Neuropathology and molecular biology of variant Creutzfeldt-Jakob disease

J W Ironside, M W Head

Research output: Contribution to journalArticlepeer-review

Abstract / Description of output

The neuropathological features of human prion diseases are spongiform change, neuronal loss, astrocytic proliferation and the accumulation of PrP(Sc), the abnormal isoform of prion protein (PrP). The pattern of brain involvement is remarkably variable and is substantially influenced by the host PrP genotype and PrP(Sc) isotype. Variant Creutzfeldt-Jakob disease (vCJD) is a novel human prion disease which results from exposure to the bovine spongiform encephalopathy (BSE) agent. The neuropathology of vCJD shows consistent characteristics, with abundant florid and cluster plaques in the cerebrum and cerebellum, and widespread accumulation of PrP(res) on immunocytochemistry. These features are distinct from all other types of human prion disease. Spongiform change is most marked in the basal ganglia, while the thalamus exhibits severe neuronal loss and gliosis in the posterior nuclei. These areas of thalamic pathology correlate with the areas of high signal seen in the thalamus on magnetic resonance imaging (MRI) examination of the brain. Western blot analysis of PrP(Sc) in the brain in vCJD tissue shows a uniform isotype, with a glycoform ratio characterized by predominance of the diglycosylated band, distinct from sporadic CJD. PrP(Sc) accumulation in vCJD is readily detectable outside the brain, in contrast with other forms of human prion disease, particularly in the lymphoid system and in parts of the peripheral nervous system. This has raised concern about the possible iatrogenic transmission of vCJD by contaminated surgical instruments, or blood. All cases of vCJD are methionine homozygotes at codon 129 of the prion protein gene (PRNP). Continued surveillance is required to investigate cases of vCJD in the UK and other countries where BSE has been reported, particularly as cases of 'human BSE' in individuals who are MV or VV at codon 129 of the PrP gene have not yet been identified. Histological, genetic and biochemical techniques are essential tools for the adequate diagnosis and investigation of human prion diseases.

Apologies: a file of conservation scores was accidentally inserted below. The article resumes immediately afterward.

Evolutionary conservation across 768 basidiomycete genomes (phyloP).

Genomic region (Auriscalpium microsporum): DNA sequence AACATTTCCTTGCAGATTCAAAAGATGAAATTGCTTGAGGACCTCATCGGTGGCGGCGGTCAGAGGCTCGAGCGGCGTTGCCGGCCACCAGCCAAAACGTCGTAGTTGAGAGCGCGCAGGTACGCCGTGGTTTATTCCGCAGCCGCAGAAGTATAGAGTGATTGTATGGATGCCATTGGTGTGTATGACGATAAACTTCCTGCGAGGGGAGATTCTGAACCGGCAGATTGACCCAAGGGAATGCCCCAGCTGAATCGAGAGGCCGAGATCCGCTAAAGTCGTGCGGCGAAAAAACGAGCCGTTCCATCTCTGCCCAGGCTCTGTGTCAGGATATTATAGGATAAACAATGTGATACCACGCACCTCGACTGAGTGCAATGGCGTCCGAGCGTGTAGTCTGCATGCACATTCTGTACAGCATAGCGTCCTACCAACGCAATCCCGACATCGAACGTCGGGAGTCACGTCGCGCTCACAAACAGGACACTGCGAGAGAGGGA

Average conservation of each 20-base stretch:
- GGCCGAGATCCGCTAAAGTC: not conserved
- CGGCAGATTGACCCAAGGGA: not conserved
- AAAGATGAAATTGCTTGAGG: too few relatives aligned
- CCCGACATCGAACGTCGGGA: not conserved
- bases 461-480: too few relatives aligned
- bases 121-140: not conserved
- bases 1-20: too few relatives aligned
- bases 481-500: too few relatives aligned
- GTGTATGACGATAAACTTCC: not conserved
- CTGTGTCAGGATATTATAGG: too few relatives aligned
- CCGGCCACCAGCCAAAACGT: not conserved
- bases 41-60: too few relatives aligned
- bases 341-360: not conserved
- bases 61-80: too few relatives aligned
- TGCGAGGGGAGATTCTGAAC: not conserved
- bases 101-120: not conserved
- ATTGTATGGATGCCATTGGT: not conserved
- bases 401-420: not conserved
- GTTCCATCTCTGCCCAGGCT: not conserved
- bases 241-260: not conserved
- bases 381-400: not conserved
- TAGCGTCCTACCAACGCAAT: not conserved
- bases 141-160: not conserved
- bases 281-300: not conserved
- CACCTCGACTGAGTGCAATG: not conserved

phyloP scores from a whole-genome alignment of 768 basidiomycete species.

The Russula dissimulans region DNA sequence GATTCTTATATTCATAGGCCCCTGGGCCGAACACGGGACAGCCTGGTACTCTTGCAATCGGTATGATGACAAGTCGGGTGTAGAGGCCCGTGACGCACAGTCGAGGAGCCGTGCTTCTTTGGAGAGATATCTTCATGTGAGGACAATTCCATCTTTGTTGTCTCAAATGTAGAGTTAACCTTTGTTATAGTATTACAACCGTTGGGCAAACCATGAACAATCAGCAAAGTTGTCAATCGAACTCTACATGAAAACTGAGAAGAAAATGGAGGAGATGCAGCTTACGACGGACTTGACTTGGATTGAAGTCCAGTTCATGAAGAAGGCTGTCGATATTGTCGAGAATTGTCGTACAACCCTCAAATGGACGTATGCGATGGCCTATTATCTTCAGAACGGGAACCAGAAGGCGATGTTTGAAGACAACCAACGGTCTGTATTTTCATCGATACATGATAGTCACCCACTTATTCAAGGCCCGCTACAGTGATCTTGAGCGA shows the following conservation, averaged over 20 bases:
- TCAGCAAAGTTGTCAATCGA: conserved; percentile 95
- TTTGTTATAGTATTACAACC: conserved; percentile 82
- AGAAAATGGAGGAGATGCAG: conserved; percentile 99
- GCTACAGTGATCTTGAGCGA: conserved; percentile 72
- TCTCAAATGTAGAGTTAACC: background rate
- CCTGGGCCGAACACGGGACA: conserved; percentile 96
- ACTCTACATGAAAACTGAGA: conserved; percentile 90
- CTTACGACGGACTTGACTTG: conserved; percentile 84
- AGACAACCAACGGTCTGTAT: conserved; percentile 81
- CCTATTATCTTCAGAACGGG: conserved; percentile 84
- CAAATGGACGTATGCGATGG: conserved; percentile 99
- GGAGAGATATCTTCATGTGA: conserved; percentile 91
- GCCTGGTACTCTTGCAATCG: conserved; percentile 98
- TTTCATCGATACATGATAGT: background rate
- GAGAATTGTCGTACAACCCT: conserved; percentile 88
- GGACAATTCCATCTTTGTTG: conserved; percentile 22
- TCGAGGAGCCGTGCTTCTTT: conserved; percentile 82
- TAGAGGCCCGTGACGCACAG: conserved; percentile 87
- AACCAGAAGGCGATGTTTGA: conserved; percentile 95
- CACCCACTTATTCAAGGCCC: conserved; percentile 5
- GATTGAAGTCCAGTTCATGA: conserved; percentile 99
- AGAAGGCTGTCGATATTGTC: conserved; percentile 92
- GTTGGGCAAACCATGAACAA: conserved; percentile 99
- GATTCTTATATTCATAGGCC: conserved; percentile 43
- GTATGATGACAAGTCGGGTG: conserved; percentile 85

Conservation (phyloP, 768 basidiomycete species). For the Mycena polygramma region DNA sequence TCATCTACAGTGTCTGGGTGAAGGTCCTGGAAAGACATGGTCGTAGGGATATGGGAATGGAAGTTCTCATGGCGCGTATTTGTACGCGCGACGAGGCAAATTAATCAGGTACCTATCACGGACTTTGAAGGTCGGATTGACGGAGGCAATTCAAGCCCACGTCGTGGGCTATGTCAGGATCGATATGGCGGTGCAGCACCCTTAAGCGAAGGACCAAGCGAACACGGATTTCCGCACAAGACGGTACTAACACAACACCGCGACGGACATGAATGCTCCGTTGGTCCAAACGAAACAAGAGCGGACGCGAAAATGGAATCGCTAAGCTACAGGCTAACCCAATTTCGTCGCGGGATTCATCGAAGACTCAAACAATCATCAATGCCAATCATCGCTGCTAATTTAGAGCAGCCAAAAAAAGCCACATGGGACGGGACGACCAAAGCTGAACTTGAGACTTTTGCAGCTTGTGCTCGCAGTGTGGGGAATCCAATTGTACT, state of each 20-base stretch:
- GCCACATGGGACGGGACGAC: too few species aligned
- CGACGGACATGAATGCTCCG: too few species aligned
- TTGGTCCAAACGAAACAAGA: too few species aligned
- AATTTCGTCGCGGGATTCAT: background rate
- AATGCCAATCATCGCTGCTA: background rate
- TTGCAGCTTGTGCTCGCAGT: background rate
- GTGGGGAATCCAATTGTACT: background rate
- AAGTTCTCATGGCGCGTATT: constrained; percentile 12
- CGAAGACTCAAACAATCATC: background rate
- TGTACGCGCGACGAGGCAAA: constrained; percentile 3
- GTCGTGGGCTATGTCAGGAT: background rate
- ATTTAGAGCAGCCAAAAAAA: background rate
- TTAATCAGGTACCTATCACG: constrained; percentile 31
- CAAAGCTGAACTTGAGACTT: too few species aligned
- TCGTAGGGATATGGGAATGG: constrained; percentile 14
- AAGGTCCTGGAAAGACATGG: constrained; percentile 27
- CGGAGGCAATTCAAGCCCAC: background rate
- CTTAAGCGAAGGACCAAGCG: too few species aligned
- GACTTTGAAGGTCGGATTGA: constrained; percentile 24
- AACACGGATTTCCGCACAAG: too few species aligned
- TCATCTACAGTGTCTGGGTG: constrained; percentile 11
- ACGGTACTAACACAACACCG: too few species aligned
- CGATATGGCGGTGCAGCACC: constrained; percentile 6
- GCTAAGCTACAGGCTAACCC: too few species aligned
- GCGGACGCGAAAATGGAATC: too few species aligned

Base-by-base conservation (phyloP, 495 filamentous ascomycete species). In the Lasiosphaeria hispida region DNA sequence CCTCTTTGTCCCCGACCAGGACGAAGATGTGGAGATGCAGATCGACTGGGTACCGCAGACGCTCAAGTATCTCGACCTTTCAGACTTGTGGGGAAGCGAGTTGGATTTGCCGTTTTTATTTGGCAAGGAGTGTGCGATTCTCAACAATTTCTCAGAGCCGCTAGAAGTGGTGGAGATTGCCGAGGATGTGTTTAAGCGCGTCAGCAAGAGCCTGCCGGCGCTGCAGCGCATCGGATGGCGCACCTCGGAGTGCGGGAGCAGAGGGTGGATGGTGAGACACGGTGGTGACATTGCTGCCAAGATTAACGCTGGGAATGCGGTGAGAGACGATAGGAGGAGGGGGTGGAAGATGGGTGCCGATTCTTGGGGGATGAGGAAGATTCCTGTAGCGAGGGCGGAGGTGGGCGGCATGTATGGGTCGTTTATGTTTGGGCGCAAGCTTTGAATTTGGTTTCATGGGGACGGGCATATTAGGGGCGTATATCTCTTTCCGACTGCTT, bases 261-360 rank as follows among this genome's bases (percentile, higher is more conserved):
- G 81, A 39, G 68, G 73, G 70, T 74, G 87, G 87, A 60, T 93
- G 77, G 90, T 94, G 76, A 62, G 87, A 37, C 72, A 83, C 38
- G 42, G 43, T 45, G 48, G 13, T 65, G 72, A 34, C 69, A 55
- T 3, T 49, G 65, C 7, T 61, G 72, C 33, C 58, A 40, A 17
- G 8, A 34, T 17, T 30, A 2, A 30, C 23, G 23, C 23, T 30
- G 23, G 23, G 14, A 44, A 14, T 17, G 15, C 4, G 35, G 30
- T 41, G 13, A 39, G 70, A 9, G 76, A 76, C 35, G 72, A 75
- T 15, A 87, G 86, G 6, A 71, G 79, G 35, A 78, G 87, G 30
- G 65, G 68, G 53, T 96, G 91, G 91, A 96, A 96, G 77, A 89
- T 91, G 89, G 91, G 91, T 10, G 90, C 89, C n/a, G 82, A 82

Original languageEnglish
Pages (from-to)133-59
Number of pages27
JournalCurrent topics in microbiology and immunology
Volume284
Publication statusPublished - 2004

Keywords / Materials (for Non-textual outputs)

  • Brain
  • Creutzfeldt-Jakob Syndrome
  • Humans
  • Immunohistochemistry
  • PrPSc Proteins
  • Prion Diseases

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